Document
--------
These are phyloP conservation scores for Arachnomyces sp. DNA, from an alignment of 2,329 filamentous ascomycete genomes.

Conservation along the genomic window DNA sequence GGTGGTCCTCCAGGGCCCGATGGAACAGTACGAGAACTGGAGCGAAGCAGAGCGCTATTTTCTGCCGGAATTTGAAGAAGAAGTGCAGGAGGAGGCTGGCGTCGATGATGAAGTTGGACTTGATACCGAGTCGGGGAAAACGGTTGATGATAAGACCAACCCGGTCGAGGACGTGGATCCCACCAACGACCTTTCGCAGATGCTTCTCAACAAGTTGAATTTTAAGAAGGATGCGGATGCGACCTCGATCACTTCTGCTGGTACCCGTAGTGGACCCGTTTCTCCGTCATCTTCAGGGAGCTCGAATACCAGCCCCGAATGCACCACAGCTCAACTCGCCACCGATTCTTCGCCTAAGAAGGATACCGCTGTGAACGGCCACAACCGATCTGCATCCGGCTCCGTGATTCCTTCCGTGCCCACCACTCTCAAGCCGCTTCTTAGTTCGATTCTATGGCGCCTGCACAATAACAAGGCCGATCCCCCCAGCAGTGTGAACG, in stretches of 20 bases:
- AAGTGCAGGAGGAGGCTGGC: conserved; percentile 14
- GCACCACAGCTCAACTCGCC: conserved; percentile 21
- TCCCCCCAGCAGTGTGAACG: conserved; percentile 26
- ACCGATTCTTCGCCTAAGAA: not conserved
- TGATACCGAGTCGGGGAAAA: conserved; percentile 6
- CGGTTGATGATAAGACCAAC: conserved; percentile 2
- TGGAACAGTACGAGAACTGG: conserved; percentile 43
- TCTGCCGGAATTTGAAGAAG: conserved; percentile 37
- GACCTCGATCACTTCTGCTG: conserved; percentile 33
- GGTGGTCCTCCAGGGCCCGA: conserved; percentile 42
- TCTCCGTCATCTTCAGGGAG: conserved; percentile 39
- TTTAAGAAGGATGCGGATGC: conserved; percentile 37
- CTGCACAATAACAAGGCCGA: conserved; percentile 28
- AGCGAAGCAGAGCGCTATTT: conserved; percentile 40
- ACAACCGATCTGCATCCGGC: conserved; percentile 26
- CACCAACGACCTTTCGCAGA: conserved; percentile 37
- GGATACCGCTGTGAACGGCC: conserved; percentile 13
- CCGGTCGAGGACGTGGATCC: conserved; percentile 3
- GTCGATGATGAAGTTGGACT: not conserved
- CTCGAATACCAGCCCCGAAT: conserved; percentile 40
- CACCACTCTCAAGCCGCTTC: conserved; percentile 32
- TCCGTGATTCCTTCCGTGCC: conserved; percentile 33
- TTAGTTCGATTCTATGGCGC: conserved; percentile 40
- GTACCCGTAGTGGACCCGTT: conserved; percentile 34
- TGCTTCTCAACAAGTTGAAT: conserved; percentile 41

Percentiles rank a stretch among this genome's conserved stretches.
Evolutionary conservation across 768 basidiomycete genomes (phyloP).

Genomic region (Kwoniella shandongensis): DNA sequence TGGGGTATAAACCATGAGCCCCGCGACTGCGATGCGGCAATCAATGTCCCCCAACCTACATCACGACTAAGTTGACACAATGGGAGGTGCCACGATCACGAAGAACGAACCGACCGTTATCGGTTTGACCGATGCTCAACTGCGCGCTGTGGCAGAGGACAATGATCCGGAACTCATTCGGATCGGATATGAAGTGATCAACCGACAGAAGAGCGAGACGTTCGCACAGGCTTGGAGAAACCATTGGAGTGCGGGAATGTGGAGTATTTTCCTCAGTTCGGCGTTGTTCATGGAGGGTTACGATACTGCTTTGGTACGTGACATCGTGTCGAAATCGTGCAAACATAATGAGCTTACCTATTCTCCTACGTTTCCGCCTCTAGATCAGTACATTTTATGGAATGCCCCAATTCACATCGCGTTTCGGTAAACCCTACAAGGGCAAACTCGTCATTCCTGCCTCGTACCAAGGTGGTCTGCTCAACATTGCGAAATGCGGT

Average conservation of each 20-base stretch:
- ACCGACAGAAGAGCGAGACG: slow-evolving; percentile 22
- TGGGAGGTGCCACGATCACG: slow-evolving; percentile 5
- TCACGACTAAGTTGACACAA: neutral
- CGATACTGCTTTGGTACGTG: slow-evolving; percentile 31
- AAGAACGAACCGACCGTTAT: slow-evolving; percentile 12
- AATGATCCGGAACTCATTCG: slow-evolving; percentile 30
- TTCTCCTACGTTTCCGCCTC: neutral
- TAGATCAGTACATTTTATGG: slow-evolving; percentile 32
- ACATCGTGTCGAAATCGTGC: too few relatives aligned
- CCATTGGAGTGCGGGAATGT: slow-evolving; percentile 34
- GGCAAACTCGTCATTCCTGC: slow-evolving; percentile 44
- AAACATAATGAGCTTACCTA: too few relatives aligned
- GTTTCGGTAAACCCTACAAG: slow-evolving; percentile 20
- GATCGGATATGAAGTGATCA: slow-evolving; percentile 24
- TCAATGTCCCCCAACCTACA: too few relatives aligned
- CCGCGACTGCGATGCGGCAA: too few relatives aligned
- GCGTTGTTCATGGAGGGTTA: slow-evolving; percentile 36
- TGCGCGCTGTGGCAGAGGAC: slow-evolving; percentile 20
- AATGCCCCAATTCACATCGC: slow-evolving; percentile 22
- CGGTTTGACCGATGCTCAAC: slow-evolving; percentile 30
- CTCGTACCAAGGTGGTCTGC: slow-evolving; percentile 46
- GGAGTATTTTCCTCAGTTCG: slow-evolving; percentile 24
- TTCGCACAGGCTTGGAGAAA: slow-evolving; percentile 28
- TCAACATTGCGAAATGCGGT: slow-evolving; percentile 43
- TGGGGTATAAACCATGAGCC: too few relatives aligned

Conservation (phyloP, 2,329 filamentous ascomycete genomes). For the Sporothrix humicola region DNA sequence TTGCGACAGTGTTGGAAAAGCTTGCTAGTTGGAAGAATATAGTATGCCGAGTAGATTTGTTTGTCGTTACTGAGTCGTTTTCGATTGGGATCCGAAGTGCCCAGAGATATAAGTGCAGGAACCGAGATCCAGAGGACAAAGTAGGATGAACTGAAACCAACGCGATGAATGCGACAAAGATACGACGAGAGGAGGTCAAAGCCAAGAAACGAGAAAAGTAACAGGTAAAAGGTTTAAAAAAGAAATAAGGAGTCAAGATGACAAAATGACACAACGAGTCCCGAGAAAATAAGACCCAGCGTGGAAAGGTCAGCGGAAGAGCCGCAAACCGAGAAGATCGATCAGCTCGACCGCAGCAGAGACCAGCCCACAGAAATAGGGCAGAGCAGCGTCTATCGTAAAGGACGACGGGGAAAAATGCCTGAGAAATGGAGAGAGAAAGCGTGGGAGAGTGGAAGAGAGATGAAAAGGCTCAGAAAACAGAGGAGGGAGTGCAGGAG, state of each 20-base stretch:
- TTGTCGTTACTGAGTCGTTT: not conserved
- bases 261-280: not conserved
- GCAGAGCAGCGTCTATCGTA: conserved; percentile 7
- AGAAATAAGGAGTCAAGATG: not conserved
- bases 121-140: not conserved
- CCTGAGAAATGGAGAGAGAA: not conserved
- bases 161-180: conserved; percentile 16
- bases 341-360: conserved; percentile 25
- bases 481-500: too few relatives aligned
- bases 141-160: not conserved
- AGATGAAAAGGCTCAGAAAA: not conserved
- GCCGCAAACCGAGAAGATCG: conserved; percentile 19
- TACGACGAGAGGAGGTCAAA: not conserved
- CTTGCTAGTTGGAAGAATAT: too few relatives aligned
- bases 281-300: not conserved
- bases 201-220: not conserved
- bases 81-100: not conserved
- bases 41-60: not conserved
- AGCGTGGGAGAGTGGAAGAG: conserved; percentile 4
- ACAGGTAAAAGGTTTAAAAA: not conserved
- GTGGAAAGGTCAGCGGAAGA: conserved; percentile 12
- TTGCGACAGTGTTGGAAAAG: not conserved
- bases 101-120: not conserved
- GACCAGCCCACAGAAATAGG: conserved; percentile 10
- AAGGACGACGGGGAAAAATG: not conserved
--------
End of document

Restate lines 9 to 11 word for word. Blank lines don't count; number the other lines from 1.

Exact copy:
- TGGAACAGTACGAGAACTGG: conserved; percentile 43
- TCTGCCGGAATTTGAAGAAG: conserved; percentile 37
- GACCTCGATCACTTCTGCTG: conserved; percentile 33